Crazy solar storm detonated 25 secret US sea mines during Vietnam War

Crazy solar storm detonated 25 secret US mines during Vietnam War
An underwater mine detonating, FILE PHOTO. © Wikimedia Commons.

A solar storm registered on August 4, 1972, caused the almost instantaneous and involuntary detonation of dozens of US marine mines that blocked access to the port of Hai Phong, North Vietnam. The activity conforms to the description of a Carrington class event, which alludes to the great solar storm of 1859.

The study was carried out by reference to a testimony on the impact of solar disturbances on military operations in Vietnam in 1972, which has transcended the archives of the United States Navy. According to the work, published in Space Weather, there was no reason for these mines to detonate.

However, the authors of the University of Colorado Boulder (USA) affirm that the military considered probable that the cause was in the extreme solar activity at that moment and ended up attributing the event to the “magnetic perturbations of the solar storms”.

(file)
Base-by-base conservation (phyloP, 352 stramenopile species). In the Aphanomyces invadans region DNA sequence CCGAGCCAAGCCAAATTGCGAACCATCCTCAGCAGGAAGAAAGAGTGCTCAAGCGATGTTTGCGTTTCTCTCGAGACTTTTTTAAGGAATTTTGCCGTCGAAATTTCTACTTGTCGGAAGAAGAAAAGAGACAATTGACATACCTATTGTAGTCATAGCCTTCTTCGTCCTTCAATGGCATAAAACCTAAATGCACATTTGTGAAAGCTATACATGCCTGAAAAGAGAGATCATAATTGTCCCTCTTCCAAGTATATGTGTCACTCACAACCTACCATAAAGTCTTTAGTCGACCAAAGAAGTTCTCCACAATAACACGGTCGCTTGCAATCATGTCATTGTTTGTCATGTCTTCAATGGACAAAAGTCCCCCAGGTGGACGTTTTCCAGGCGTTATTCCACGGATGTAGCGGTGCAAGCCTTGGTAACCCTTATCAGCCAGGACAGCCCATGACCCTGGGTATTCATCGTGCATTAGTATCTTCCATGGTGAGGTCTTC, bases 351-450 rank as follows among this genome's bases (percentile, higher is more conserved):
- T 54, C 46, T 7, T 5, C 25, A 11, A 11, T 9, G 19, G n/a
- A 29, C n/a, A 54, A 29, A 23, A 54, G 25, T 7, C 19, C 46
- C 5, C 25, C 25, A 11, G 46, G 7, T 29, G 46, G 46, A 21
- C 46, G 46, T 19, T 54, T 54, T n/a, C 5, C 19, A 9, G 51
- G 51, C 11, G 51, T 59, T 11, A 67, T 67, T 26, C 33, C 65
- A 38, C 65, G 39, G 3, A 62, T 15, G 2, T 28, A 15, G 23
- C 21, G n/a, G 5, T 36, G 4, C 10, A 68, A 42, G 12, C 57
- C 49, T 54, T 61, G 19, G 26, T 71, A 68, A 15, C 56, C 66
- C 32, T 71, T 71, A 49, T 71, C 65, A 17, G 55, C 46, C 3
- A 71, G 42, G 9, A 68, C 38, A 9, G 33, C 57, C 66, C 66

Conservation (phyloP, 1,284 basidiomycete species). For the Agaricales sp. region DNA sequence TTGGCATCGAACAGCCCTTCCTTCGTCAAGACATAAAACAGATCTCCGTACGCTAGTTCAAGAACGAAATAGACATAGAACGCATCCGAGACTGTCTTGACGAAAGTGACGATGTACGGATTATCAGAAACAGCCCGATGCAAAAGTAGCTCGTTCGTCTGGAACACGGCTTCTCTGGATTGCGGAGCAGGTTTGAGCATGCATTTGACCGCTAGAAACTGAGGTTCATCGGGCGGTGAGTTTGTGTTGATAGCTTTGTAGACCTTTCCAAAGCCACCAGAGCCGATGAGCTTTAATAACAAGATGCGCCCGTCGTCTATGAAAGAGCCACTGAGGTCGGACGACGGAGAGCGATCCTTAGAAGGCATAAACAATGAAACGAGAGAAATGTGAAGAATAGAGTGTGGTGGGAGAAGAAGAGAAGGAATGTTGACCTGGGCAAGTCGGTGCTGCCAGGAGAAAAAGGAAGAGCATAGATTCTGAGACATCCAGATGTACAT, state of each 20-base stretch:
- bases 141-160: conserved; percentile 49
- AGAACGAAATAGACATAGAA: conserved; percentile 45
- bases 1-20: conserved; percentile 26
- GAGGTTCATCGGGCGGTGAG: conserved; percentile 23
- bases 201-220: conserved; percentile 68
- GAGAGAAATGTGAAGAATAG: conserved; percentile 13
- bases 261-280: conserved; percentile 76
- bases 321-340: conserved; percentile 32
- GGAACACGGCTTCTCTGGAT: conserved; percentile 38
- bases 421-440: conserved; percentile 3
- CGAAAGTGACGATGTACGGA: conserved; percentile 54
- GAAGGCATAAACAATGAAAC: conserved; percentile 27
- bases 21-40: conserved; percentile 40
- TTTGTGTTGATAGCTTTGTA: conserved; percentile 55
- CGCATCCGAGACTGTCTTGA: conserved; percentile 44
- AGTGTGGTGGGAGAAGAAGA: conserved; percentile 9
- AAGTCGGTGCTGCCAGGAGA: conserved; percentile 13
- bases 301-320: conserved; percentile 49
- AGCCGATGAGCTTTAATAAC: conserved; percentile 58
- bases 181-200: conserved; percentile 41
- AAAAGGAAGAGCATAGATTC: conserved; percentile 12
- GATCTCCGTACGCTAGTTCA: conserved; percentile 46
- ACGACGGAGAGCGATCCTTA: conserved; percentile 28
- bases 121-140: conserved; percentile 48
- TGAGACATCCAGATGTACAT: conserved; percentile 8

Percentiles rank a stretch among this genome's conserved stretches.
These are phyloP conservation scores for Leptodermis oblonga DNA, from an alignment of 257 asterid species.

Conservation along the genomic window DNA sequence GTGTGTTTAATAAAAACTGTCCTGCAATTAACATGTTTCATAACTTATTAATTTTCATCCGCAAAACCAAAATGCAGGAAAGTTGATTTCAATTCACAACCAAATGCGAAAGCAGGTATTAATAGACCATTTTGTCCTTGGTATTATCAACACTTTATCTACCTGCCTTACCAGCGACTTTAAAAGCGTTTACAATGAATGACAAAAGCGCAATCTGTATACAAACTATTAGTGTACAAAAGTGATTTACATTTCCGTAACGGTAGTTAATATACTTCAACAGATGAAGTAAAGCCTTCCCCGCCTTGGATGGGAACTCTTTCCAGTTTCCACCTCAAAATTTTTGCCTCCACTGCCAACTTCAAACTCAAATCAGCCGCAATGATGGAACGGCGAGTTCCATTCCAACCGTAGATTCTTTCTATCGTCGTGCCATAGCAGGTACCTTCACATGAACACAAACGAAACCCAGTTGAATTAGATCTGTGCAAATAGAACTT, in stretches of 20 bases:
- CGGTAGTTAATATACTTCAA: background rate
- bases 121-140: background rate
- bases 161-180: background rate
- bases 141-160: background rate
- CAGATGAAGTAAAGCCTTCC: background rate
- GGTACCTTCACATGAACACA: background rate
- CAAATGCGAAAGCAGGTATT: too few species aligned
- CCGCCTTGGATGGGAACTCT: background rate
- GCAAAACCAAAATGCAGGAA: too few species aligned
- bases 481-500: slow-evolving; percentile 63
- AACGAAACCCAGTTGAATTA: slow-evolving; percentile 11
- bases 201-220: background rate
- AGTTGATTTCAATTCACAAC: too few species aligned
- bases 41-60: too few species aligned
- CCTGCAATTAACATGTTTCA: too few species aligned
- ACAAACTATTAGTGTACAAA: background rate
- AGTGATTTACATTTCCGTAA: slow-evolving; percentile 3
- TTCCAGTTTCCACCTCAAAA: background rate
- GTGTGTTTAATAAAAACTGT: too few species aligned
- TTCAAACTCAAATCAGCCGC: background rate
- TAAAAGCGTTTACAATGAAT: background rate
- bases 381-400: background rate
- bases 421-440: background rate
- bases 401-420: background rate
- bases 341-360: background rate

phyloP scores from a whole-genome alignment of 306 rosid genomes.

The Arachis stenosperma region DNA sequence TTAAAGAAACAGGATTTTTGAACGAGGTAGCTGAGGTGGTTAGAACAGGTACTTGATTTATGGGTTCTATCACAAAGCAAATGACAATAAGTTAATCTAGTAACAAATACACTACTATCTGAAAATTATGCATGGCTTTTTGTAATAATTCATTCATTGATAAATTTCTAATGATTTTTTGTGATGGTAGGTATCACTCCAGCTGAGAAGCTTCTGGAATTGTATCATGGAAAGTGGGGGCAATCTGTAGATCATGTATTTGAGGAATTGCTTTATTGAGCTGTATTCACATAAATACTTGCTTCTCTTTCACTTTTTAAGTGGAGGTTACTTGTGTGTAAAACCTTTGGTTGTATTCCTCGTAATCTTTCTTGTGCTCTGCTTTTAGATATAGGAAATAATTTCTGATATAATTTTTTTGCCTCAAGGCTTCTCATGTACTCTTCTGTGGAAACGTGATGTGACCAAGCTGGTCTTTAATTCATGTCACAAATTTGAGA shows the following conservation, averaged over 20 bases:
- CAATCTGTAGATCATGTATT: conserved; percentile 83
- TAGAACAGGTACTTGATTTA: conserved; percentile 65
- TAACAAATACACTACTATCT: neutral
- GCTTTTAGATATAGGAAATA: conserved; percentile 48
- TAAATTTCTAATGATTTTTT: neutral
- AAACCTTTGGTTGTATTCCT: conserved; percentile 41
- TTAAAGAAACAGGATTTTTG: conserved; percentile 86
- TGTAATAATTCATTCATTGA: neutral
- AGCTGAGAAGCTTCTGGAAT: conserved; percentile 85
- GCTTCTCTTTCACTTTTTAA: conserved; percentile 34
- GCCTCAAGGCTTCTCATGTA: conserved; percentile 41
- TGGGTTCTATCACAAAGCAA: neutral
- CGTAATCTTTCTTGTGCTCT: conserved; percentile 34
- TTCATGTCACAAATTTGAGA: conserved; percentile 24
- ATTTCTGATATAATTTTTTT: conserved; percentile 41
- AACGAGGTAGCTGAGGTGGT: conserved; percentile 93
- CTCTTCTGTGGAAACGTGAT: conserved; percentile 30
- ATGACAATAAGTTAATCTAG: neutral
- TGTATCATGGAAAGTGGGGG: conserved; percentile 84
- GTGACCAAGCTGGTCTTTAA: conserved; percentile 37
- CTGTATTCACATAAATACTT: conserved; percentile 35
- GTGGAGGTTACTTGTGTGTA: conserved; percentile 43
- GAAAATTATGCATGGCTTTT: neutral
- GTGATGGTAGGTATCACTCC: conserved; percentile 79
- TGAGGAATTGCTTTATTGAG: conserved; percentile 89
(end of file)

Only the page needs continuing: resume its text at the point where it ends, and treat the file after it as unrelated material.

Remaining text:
For the main researcher, Delores J.Knipp, the generalized disturbances of the electrical and communication network that affected North America and the disturbances in Southeast Asia at the end of August 4 were probably due to the propagation of the greatest eruptive activity from the Sun to the Earth,

Scientists indicate that this storm deserves a scientific review as a great challenge for the space weather community, as it provides terrestrial-space observations of what was likely to be a Carrington-class storm.

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